SHENZHEN: The craze for unique pets among residents of Guangzhou has created a thriving market for illegally imported animals, customs officials said.
Customs officials at Urumqi International Airport in Northwest China's Xinjiang Uygur Autonomous Region examine wild brown bear furs seized on Monday December 24, 2007. Xinjiang officials said they had cracked down on a slew of smuggling cases recently, mainly involving wild animals. [China Daily]
"In the past two years we have been seizing a lot of animals, including some on the lists of endangered species assembled by international organizations," a publicity official at Guangzhou Customs surnamed Xu told China Daily yesterday.
Many of them were destined for local pet markets, she said.
Smugglers send the animals from other countries to China via sea transport or mail, she said.
Customs officials recently cracked a case in which a South Korean man tried to smuggle 50 boas and 56 lizards into Guangzhou from Jakarta, Indonesia, by air.
Customs and anti-smuggling officials spotted 10 suspicious bags and three boxes in his suitcase as his luggage passed through a scanner on December 14.
Closer investigation revealed the contraband snakes and lizards.
Animal experts said the animals belonged to 10 different species.
Sixty-seven of the reptiles were on the appendix ii list of the Convention on International Trade in Endangered Species of Wild Fauna and Flora, making them subject to limits when it comes to international trade, Xu said.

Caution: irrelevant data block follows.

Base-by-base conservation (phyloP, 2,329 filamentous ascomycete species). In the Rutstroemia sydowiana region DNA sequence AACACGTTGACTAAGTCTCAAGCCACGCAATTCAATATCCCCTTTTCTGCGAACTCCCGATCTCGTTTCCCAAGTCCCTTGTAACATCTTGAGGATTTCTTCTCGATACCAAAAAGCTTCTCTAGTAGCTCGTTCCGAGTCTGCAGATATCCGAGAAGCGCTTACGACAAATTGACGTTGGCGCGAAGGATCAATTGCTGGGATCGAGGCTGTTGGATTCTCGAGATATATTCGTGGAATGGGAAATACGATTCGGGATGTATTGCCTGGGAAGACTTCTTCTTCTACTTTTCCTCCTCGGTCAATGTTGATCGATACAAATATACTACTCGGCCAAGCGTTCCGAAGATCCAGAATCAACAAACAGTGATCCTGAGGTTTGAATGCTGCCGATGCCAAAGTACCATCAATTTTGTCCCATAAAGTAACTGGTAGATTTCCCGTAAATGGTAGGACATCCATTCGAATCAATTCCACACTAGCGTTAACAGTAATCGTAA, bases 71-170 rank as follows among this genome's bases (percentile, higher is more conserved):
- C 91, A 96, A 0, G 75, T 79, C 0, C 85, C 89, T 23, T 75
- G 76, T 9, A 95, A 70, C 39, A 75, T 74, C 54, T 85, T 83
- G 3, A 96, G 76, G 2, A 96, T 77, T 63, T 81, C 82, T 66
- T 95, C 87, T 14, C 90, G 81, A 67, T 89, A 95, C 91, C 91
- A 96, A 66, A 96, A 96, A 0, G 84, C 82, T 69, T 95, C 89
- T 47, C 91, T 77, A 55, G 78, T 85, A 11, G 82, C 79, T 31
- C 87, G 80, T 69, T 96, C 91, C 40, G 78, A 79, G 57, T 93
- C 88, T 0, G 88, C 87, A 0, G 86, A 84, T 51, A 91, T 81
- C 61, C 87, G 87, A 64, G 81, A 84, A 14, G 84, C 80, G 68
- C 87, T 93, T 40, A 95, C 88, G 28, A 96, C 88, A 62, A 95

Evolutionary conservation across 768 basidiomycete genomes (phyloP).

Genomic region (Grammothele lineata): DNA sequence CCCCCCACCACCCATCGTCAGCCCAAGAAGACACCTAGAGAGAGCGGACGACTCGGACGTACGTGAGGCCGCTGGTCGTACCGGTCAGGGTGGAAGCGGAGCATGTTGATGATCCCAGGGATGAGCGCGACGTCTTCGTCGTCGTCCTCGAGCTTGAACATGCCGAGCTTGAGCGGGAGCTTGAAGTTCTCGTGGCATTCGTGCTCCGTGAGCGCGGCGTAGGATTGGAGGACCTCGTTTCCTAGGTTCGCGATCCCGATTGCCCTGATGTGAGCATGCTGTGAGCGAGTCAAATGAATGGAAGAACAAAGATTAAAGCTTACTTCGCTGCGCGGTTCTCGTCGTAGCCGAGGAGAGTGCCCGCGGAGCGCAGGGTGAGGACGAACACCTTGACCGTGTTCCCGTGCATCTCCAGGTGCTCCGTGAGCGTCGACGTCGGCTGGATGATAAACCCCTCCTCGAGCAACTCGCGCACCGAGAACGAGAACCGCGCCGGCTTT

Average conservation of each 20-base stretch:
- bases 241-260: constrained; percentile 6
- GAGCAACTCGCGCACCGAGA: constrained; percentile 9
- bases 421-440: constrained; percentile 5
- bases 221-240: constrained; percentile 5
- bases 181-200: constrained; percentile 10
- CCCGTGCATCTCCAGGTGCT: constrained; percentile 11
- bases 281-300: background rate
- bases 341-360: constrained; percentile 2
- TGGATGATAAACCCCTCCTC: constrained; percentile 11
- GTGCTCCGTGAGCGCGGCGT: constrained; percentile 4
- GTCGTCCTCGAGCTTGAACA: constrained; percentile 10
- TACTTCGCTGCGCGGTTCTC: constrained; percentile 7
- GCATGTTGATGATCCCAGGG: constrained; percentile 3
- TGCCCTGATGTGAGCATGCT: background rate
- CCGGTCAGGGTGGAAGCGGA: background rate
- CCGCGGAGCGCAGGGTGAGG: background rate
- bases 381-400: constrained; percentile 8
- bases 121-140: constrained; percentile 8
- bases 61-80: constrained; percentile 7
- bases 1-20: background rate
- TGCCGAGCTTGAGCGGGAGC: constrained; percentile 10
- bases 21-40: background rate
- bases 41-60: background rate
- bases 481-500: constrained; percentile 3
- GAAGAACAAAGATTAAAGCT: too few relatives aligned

"The man admitted he was bringing these animals into the country for delivery to pet markets in Guangzhou," she said.
If these animals are found to be wild or endangered species, the man will face criminal charges, she said.
Chen Xi, vice-president of an environmental protection society at South China Agricultural University, said it had become a fad among local residents to own unique pets, rather than the more traditional cats and dogs.
His group, the Environmental & Science and Technology Association, launched a one-year study of the trend in August, hoping to measure its impact on the environment.
The China Program of Conservation International, one of the largest global non-profit non-government environmental organizations, is providing support for the study.
"It is cheaper to smuggle some kinds of animals, which can be had for just half or a third of the normal price on the market," Chen told China Daily.
Their research has found that dealers are cautious about discussing smuggled pets with strangers, preferring to deal only with frequent buyers or their friends, he said.
An official surnamed Yuan with the Guangzhou publicity and education center on environmental protection, an organization under Guangzhou environmental protection bureau, had called on the pet owners to buy animals through legal channels.
The center has urged people not to let imported pets loose in nature, as alien species have been known to harm the environment.